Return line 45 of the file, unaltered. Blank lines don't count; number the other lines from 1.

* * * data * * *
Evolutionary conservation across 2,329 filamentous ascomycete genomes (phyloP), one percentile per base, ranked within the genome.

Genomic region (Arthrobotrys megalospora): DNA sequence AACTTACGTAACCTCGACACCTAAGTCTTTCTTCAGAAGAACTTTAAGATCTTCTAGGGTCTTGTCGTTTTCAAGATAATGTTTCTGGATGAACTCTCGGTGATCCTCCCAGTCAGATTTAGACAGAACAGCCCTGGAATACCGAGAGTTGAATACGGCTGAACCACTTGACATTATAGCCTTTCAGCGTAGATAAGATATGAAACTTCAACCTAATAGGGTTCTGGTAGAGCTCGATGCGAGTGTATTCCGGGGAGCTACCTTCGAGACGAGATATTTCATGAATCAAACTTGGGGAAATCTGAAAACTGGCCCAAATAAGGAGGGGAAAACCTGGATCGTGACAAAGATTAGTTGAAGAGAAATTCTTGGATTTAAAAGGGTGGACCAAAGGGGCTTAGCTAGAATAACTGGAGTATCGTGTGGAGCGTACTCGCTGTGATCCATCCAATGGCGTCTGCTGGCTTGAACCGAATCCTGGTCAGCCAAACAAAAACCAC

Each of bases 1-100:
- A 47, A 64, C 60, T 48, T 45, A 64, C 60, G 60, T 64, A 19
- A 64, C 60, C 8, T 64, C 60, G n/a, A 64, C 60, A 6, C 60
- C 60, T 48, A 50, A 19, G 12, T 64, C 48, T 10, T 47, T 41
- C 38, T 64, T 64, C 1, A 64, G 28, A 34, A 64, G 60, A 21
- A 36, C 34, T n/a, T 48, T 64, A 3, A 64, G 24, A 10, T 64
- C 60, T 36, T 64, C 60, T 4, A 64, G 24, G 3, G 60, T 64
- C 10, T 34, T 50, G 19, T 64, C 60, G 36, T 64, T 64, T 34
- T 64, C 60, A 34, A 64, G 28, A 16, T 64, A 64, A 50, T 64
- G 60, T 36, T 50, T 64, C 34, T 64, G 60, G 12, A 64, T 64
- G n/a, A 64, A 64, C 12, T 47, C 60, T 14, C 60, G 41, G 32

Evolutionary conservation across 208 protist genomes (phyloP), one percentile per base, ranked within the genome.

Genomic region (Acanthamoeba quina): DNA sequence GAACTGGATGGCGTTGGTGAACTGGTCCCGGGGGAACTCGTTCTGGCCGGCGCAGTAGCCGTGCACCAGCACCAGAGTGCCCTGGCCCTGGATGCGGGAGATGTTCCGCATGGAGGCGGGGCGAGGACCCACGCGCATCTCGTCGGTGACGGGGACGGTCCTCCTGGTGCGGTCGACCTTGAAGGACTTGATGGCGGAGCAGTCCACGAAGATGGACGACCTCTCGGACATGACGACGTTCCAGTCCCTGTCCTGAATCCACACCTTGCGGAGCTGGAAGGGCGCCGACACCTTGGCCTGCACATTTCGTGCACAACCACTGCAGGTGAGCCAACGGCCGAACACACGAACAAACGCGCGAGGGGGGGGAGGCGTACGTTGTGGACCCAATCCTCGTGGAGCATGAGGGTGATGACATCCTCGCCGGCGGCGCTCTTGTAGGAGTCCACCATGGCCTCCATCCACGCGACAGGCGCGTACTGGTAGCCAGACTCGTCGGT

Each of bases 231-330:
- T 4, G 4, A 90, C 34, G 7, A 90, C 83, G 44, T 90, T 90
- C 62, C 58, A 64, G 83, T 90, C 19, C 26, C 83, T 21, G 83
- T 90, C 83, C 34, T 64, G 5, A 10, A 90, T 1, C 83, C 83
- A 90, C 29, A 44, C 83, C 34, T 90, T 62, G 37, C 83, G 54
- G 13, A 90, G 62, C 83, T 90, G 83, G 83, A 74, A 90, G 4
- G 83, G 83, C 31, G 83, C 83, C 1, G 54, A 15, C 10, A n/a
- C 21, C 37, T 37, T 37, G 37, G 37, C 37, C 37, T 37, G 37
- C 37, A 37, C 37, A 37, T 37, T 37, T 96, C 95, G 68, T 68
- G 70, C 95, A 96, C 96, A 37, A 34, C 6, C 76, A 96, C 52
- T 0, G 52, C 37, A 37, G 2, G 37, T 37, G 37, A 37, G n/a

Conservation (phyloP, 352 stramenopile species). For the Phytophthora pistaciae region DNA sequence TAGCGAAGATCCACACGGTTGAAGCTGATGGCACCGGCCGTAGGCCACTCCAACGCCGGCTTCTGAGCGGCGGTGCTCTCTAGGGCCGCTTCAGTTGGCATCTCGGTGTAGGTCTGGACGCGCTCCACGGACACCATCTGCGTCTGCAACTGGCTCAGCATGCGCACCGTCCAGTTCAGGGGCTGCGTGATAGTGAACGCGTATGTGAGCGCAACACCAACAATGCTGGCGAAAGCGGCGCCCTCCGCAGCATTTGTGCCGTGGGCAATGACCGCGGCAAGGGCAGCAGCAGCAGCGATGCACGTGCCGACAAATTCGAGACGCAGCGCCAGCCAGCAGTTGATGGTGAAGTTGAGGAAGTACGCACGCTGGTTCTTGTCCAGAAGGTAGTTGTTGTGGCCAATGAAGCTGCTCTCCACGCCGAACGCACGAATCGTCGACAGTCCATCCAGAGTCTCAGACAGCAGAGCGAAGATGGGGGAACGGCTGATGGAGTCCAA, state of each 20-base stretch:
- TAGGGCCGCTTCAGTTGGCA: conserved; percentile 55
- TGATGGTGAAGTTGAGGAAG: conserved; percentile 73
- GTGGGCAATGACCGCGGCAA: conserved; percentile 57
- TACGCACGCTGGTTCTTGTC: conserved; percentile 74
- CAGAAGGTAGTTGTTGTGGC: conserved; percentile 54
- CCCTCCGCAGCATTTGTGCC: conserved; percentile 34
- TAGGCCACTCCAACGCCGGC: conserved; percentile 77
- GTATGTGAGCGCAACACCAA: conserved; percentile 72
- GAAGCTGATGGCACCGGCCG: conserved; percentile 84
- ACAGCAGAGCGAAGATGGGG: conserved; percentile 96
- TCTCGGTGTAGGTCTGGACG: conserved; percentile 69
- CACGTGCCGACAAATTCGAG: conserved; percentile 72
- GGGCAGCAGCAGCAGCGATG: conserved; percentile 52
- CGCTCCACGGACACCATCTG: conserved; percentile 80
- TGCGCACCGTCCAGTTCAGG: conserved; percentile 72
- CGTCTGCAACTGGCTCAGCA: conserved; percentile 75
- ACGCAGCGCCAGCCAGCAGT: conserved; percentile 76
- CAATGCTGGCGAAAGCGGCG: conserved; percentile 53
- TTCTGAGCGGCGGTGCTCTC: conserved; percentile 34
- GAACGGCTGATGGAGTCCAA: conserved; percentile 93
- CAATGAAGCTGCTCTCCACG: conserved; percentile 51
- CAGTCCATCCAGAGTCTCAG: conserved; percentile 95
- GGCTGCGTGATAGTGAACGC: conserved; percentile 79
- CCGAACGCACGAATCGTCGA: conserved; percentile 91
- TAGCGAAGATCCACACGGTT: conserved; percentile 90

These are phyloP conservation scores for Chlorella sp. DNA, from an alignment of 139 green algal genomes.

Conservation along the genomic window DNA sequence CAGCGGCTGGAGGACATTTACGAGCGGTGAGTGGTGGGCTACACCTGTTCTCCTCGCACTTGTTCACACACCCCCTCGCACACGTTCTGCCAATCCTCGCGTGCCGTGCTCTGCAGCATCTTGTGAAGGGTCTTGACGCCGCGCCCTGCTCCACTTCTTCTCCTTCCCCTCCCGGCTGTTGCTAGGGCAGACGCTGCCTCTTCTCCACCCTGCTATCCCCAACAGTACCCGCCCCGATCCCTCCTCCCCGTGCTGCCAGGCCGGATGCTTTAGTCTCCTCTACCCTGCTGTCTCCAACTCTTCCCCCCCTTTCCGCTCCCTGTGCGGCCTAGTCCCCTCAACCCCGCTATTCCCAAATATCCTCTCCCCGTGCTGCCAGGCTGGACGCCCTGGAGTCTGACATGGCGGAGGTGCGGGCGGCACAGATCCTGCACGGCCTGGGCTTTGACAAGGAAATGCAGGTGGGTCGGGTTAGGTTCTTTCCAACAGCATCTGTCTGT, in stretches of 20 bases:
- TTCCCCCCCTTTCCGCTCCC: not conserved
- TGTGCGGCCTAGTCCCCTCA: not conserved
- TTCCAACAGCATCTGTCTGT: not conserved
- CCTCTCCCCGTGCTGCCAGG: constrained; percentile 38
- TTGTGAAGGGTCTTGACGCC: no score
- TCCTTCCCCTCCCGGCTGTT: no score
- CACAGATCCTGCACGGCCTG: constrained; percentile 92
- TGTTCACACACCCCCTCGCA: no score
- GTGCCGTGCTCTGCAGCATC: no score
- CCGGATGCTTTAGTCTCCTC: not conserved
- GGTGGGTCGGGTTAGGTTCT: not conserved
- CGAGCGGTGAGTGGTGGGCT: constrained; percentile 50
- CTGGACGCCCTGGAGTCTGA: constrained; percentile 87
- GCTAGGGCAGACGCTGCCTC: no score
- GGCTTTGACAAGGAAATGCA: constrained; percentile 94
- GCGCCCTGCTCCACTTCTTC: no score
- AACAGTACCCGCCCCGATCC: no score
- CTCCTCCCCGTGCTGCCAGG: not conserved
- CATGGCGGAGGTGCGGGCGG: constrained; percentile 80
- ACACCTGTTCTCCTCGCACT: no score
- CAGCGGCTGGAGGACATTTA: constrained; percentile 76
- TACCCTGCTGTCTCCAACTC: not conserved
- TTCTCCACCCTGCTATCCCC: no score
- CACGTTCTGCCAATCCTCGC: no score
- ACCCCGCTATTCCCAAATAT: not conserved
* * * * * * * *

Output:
- CAATGCTGGCGAAAGCGGCG: conserved; percentile 53